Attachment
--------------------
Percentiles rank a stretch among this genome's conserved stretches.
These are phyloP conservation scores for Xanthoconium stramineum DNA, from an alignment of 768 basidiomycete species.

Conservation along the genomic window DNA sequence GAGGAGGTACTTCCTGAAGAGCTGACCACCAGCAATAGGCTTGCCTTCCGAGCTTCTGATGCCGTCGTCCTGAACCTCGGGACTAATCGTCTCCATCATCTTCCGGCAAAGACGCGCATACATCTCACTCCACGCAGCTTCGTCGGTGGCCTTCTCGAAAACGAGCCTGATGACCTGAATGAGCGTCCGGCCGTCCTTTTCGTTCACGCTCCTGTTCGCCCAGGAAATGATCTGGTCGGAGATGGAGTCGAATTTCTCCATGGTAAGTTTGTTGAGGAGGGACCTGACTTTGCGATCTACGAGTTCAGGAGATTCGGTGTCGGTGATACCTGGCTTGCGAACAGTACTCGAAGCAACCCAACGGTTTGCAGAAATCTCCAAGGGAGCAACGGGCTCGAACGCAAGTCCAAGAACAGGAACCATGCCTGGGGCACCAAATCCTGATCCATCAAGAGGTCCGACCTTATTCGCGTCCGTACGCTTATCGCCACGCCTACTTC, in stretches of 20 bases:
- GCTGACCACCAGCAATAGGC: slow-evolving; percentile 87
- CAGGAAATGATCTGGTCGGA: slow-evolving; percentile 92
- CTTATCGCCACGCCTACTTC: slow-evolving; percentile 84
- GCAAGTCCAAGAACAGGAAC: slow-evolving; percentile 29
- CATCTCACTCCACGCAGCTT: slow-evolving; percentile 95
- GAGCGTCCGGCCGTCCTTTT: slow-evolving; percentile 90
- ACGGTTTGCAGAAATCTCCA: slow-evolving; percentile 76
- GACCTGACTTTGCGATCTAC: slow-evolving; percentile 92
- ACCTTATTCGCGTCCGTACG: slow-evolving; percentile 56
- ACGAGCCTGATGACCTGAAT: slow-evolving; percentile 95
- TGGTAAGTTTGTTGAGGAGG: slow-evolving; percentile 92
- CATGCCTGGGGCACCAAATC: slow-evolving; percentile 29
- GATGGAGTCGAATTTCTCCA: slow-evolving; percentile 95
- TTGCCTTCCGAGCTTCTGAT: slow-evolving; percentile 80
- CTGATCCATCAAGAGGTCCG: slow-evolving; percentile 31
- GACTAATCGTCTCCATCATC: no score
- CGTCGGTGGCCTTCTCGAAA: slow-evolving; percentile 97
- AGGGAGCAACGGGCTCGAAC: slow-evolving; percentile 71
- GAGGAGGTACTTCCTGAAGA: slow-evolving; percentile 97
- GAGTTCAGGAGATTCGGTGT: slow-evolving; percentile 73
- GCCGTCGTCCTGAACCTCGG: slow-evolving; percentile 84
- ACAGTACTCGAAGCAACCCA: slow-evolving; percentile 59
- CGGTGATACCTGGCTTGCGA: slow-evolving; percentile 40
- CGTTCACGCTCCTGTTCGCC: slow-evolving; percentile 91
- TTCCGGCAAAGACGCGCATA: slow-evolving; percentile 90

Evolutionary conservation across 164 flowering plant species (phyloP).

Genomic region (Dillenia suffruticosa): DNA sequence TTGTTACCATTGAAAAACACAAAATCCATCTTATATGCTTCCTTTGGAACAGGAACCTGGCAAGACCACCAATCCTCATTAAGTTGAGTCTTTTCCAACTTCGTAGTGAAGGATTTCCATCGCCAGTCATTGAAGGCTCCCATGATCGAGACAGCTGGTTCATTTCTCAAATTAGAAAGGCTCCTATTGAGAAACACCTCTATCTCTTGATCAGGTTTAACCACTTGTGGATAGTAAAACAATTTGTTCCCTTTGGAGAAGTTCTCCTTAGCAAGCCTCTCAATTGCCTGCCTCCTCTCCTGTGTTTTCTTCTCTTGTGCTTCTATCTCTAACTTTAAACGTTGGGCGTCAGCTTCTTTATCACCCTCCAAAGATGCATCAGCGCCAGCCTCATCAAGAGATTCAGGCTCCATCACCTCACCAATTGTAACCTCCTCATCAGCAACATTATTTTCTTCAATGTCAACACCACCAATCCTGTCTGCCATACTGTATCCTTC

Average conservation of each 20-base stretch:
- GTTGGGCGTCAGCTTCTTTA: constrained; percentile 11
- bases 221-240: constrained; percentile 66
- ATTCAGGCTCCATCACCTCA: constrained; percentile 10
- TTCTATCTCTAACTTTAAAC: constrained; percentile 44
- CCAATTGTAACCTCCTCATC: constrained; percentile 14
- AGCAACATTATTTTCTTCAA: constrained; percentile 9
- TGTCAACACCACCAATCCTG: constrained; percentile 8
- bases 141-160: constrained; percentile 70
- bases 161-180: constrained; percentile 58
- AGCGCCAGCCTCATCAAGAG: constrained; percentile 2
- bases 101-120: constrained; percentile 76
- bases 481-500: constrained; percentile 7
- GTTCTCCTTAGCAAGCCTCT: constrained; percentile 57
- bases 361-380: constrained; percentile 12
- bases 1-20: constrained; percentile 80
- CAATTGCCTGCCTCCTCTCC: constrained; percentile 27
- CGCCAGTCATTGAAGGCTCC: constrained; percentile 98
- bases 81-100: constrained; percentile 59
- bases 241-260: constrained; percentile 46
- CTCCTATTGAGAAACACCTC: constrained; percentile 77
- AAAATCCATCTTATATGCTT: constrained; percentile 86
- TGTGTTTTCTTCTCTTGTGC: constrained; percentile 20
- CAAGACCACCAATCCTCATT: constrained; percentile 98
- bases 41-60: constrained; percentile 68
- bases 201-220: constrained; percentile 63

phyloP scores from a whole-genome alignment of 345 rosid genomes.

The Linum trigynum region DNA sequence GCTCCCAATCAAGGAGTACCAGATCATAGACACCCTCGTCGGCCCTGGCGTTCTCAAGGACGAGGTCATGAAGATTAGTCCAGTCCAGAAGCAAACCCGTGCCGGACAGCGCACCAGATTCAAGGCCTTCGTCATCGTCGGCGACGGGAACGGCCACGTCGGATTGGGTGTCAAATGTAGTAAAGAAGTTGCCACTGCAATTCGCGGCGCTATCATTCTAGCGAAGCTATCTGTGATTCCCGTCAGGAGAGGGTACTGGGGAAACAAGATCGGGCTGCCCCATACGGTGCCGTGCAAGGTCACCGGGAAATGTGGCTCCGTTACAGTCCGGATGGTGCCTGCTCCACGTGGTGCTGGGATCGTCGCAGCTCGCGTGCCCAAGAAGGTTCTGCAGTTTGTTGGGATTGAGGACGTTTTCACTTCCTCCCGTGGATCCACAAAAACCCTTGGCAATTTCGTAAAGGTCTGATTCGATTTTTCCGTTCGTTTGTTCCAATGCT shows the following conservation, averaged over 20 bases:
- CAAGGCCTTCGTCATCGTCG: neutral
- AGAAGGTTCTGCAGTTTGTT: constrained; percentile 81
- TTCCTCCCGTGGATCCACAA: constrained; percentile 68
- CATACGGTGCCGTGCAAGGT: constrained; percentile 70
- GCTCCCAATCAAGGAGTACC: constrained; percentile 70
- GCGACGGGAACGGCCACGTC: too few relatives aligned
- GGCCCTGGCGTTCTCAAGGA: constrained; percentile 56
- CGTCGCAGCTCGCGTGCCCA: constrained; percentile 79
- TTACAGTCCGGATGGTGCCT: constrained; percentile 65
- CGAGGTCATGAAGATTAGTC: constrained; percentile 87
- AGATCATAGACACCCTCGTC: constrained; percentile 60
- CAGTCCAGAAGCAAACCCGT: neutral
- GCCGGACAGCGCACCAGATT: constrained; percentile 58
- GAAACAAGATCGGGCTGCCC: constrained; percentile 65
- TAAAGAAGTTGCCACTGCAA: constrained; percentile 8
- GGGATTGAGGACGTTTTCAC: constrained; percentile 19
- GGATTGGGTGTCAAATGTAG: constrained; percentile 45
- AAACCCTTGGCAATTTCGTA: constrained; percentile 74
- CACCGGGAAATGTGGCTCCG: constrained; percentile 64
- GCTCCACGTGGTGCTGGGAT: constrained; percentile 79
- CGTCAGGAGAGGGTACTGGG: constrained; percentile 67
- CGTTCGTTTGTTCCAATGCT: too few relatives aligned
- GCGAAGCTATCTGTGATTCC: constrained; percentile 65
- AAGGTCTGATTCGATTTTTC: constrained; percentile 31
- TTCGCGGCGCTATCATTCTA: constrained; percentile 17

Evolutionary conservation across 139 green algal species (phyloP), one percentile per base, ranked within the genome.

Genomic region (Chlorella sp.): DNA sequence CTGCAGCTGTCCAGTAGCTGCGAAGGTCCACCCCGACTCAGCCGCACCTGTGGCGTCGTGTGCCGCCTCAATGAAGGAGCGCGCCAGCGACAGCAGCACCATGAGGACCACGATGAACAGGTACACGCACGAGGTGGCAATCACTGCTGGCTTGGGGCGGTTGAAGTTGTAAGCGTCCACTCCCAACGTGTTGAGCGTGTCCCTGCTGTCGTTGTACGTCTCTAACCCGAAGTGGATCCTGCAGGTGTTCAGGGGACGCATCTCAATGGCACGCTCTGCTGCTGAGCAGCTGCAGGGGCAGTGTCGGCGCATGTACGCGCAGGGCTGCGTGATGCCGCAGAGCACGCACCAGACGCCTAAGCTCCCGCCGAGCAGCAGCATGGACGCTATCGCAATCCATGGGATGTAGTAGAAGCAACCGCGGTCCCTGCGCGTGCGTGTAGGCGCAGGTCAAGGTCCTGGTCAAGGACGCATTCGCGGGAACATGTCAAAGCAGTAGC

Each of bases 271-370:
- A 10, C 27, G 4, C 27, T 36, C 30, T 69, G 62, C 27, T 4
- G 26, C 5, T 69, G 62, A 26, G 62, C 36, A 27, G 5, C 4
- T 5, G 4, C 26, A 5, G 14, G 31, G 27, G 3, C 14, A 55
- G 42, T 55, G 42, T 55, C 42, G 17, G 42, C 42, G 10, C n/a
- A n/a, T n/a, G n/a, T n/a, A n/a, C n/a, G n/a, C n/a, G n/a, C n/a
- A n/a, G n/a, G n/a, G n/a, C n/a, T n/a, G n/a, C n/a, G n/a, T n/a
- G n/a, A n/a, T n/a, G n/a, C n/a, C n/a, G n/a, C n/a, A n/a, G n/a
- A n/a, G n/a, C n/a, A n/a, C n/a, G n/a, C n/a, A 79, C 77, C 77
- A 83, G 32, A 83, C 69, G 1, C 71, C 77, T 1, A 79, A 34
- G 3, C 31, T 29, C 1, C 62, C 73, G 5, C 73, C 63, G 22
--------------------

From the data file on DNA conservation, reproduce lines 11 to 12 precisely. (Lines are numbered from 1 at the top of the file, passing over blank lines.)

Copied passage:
- GACCTGACTTTGCGATCTAC: slow-evolving; percentile 92
- ACCTTATTCGCGTCCGTACG: slow-evolving; percentile 56